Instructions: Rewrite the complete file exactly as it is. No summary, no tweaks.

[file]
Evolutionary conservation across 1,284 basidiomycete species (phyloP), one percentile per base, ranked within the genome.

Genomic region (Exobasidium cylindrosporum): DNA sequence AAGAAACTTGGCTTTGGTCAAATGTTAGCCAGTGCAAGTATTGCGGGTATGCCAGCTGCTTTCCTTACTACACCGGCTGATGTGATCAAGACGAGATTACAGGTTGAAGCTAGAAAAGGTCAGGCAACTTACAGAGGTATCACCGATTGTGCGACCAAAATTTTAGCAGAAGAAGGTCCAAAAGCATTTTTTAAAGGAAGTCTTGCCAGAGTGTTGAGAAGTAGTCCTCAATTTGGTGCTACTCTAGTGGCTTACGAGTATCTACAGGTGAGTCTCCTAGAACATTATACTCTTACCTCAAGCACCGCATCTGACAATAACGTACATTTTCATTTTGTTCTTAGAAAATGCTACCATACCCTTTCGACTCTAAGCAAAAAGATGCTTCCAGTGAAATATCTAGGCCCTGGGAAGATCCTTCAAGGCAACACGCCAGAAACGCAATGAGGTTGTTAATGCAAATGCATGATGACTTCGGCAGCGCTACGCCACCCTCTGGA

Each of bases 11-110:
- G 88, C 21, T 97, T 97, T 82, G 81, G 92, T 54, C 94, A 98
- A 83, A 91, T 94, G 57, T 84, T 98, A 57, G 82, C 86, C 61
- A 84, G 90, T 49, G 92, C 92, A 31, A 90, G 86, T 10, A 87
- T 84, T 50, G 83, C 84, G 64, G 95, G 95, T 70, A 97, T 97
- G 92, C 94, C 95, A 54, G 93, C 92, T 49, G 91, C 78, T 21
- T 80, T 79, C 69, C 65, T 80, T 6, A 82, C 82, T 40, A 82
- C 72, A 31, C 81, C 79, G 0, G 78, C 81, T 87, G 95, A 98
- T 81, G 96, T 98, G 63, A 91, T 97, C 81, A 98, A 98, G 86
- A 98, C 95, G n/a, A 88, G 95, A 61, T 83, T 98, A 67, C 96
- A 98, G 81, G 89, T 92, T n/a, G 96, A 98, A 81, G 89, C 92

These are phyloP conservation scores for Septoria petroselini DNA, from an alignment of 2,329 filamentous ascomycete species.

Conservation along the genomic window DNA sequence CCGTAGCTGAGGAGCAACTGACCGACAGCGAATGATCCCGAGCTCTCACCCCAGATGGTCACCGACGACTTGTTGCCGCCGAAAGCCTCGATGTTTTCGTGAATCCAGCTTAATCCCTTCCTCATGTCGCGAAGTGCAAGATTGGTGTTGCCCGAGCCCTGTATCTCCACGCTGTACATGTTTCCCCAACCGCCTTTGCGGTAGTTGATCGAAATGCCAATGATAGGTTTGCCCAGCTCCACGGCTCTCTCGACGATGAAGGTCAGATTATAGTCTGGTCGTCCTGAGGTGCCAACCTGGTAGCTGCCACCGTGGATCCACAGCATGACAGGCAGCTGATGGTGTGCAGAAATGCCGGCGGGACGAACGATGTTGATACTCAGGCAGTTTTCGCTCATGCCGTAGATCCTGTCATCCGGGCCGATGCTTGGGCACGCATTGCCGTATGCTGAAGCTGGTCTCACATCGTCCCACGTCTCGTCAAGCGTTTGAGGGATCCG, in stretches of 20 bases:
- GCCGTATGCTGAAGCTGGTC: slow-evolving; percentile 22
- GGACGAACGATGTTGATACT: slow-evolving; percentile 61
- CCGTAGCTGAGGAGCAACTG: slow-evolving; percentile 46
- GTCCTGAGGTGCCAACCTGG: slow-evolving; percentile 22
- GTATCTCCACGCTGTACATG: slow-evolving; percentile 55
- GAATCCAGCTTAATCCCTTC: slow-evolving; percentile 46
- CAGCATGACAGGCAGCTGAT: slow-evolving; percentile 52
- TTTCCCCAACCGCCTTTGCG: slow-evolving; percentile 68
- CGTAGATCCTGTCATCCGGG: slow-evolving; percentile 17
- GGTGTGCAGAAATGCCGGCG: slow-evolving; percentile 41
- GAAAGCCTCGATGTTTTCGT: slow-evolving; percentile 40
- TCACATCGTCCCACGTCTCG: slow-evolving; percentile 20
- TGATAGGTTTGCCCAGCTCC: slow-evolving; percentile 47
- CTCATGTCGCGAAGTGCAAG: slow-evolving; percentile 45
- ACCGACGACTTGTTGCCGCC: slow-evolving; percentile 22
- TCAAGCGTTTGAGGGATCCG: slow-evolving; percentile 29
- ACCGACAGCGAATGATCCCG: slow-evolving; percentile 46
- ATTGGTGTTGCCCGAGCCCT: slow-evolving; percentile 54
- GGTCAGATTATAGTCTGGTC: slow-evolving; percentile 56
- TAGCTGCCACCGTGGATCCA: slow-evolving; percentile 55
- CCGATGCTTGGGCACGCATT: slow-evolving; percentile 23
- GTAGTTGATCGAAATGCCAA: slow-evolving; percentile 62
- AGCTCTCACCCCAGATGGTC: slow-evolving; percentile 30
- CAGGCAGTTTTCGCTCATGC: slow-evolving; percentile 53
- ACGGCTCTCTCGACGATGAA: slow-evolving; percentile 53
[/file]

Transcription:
Evolutionary conservation across 1,284 basidiomycete species (phyloP), one percentile per base, ranked within the genome.

Genomic region (Exobasidium cylindrosporum): DNA sequence AAGAAACTTGGCTTTGGTCAAATGTTAGCCAGTGCAAGTATTGCGGGTATGCCAGCTGCTTTCCTTACTACACCGGCTGATGTGATCAAGACGAGATTACAGGTTGAAGCTAGAAAAGGTCAGGCAACTTACAGAGGTATCACCGATTGTGCGACCAAAATTTTAGCAGAAGAAGGTCCAAAAGCATTTTTTAAAGGAAGTCTTGCCAGAGTGTTGAGAAGTAGTCCTCAATTTGGTGCTACTCTAGTGGCTTACGAGTATCTACAGGTGAGTCTCCTAGAACATTATACTCTTACCTCAAGCACCGCATCTGACAATAACGTACATTTTCATTTTGTTCTTAGAAAATGCTACCATACCCTTTCGACTCTAAGCAAAAAGATGCTTCCAGTGAAATATCTAGGCCCTGGGAAGATCCTTCAAGGCAACACGCCAGAAACGCAATGAGGTTGTTAATGCAAATGCATGATGACTTCGGCAGCGCTACGCCACCCTCTGGA

Each of bases 11-110:
- G 88, C 21, T 97, T 97, T 82, G 81, G 92, T 54, C 94, A 98
- A 83, A 91, T 94, G 57, T 84, T 98, A 57, G 82, C 86, C 61
- A 84, G 90, T 49, G 92, C 92, A 31, A 90, G 86, T 10, A 87
- T 84, T 50, G 83, C 84, G 64, G 95, G 95, T 70, A 97, T 97
- G 92, C 94, C 95, A 54, G 93, C 92, T 49, G 91, C 78, T 21
- T 80, T 79, C 69, C 65, T 80, T 6, A 82, C 82, T 40, A 82
- C 72, A 31, C 81, C 79, G 0, G 78, C 81, T 87, G 95, A 98
- T 81, G 96, T 98, G 63, A 91, T 97, C 81, A 98, A 98, G 86
- A 98, C 95, G n/a, A 88, G 95, A 61, T 83, T 98, A 67, C 96
- A 98, G 81, G 89, T 92, T n/a, G 96, A 98, A 81, G 89, C 92

These are phyloP conservation scores for Septoria petroselini DNA, from an alignment of 2,329 filamentous ascomycete species.

Conservation along the genomic window DNA sequence CCGTAGCTGAGGAGCAACTGACCGACAGCGAATGATCCCGAGCTCTCACCCCAGATGGTCACCGACGACTTGTTGCCGCCGAAAGCCTCGATGTTTTCGTGAATCCAGCTTAATCCCTTCCTCATGTCGCGAAGTGCAAGATTGGTGTTGCCCGAGCCCTGTATCTCCACGCTGTACATGTTTCCCCAACCGCCTTTGCGGTAGTTGATCGAAATGCCAATGATAGGTTTGCCCAGCTCCACGGCTCTCTCGACGATGAAGGTCAGATTATAGTCTGGTCGTCCTGAGGTGCCAACCTGGTAGCTGCCACCGTGGATCCACAGCATGACAGGCAGCTGATGGTGTGCAGAAATGCCGGCGGGACGAACGATGTTGATACTCAGGCAGTTTTCGCTCATGCCGTAGATCCTGTCATCCGGGCCGATGCTTGGGCACGCATTGCCGTATGCTGAAGCTGGTCTCACATCGTCCCACGTCTCGTCAAGCGTTTGAGGGATCCG, in stretches of 20 bases:
- GCCGTATGCTGAAGCTGGTC: slow-evolving; percentile 22
- GGACGAACGATGTTGATACT: slow-evolving; percentile 61
- CCGTAGCTGAGGAGCAACTG: slow-evolving; percentile 46
- GTCCTGAGGTGCCAACCTGG: slow-evolving; percentile 22
- GTATCTCCACGCTGTACATG: slow-evolving; percentile 55
- GAATCCAGCTTAATCCCTTC: slow-evolving; percentile 46
- CAGCATGACAGGCAGCTGAT: slow-evolving; percentile 52
- TTTCCCCAACCGCCTTTGCG: slow-evolving; percentile 68
- CGTAGATCCTGTCATCCGGG: slow-evolving; percentile 17
- GGTGTGCAGAAATGCCGGCG: slow-evolving; percentile 41
- GAAAGCCTCGATGTTTTCGT: slow-evolving; percentile 40
- TCACATCGTCCCACGTCTCG: slow-evolving; percentile 20
- TGATAGGTTTGCCCAGCTCC: slow-evolving; percentile 47
- CTCATGTCGCGAAGTGCAAG: slow-evolving; percentile 45
- ACCGACGACTTGTTGCCGCC: slow-evolving; percentile 22
- TCAAGCGTTTGAGGGATCCG: slow-evolving; percentile 29
- ACCGACAGCGAATGATCCCG: slow-evolving; percentile 46
- ATTGGTGTTGCCCGAGCCCT: slow-evolving; percentile 54
- GGTCAGATTATAGTCTGGTC: slow-evolving; percentile 56
- TAGCTGCCACCGTGGATCCA: slow-evolving; percentile 55
- CCGATGCTTGGGCACGCATT: slow-evolving; percentile 23
- GTAGTTGATCGAAATGCCAA: slow-evolving; percentile 62
- AGCTCTCACCCCAGATGGTC: slow-evolving; percentile 30
- CAGGCAGTTTTCGCTCATGC: slow-evolving; percentile 53
- ACGGCTCTCTCGACGATGAA: slow-evolving; percentile 53